Deborah M. Todd with the Associated Press reports that debt collectors are increasingly turning to social media to track down debtors, but some of these collectors don’t seem to think that the Fair Debt Collection Practices Act (the federal law outlawing abusive and deceitful behavior on the part of debt collectors), applies to the social media world.
If a debt collector becomes someone’s Facebook friend under false pretenses, as Todd writes, in order to get at the debtor, that’s a violation of the law. Todd quotes Christopher Koegel of the Federal Trade Commission: “We have been emphasizing over the last five years that those rules apply to text messaging and social media. The mode of communication doesn’t matter.”
The mode of communication might not matter, but tell that to the debt collectors. Perhaps for a sense of balance in her piece, Todd also gets input from the representative of the Association of Credit and Collection Professionals, who says those two infamous words: Gray area.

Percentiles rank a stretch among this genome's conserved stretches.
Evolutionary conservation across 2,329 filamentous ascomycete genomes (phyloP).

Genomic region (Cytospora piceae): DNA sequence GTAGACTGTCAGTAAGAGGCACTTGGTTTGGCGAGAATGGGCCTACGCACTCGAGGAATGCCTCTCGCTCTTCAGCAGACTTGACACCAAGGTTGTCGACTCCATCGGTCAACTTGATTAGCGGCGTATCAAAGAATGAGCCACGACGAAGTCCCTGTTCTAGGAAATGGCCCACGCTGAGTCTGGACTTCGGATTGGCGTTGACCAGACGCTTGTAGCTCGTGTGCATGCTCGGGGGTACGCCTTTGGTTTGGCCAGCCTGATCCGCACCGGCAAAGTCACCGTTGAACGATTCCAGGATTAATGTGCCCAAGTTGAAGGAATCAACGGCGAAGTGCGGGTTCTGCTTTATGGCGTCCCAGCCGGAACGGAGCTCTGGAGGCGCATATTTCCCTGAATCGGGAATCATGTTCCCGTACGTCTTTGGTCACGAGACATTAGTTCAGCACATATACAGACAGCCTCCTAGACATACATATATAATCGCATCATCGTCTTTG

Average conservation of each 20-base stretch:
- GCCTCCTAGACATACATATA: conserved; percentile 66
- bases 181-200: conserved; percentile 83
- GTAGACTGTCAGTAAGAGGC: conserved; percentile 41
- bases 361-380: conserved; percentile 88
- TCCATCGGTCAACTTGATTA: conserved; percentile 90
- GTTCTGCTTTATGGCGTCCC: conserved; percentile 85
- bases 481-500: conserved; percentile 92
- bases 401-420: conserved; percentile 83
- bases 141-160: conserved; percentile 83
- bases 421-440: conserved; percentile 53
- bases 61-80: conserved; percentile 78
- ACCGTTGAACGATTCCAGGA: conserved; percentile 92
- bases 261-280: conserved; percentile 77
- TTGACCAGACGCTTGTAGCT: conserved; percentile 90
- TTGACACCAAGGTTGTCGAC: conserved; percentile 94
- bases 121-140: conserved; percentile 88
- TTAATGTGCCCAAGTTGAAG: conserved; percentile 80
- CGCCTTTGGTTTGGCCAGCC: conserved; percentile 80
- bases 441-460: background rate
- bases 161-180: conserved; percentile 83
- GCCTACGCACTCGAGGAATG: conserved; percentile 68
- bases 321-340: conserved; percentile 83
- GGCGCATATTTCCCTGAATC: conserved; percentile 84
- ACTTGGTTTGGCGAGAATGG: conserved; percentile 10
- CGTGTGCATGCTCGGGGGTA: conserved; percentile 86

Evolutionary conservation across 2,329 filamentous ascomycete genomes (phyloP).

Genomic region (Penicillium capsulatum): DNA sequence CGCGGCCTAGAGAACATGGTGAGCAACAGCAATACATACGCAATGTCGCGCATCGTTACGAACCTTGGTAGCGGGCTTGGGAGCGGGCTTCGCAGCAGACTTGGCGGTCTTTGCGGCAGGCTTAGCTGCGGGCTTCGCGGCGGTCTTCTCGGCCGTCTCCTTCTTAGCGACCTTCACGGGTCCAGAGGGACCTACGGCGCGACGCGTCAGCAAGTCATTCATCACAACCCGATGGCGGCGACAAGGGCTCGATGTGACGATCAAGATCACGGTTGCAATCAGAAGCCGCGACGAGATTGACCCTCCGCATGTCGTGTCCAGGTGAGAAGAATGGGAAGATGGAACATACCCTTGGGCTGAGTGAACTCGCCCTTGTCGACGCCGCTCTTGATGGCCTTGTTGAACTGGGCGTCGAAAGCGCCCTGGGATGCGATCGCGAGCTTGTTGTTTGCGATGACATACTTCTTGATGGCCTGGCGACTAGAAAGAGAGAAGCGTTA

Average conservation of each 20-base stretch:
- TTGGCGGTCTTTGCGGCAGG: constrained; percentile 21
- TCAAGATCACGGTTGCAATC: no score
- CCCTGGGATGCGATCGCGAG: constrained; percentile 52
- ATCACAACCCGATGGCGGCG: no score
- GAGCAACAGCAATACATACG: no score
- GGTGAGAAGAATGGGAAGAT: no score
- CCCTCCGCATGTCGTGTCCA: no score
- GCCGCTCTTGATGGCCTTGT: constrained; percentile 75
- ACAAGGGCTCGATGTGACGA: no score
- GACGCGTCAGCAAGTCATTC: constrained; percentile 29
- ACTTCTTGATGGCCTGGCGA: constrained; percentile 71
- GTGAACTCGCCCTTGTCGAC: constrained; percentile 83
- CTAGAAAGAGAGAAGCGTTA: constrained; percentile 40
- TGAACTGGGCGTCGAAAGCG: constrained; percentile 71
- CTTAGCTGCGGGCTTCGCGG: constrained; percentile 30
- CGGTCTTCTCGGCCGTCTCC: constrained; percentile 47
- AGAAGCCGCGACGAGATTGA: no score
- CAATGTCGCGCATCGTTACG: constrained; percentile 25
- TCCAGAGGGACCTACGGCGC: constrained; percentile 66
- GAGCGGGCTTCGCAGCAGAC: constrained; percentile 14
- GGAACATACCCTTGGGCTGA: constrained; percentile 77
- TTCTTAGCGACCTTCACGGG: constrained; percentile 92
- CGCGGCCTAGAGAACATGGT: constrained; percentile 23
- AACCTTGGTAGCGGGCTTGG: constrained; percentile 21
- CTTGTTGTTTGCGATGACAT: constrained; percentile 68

“Interpreting it [the Fair Debt Collection Practices Act] is difficult and usually depends on which lawyer in which state is making the argument. It’s a large part of what ails debt collection efforts.”
Whoa, now. We wouldn’t want debt collection efforts to be ailed, would we? Especially not in the name of fairness. At any rate, it can help if consumers know their rights when it comes to debt collection law.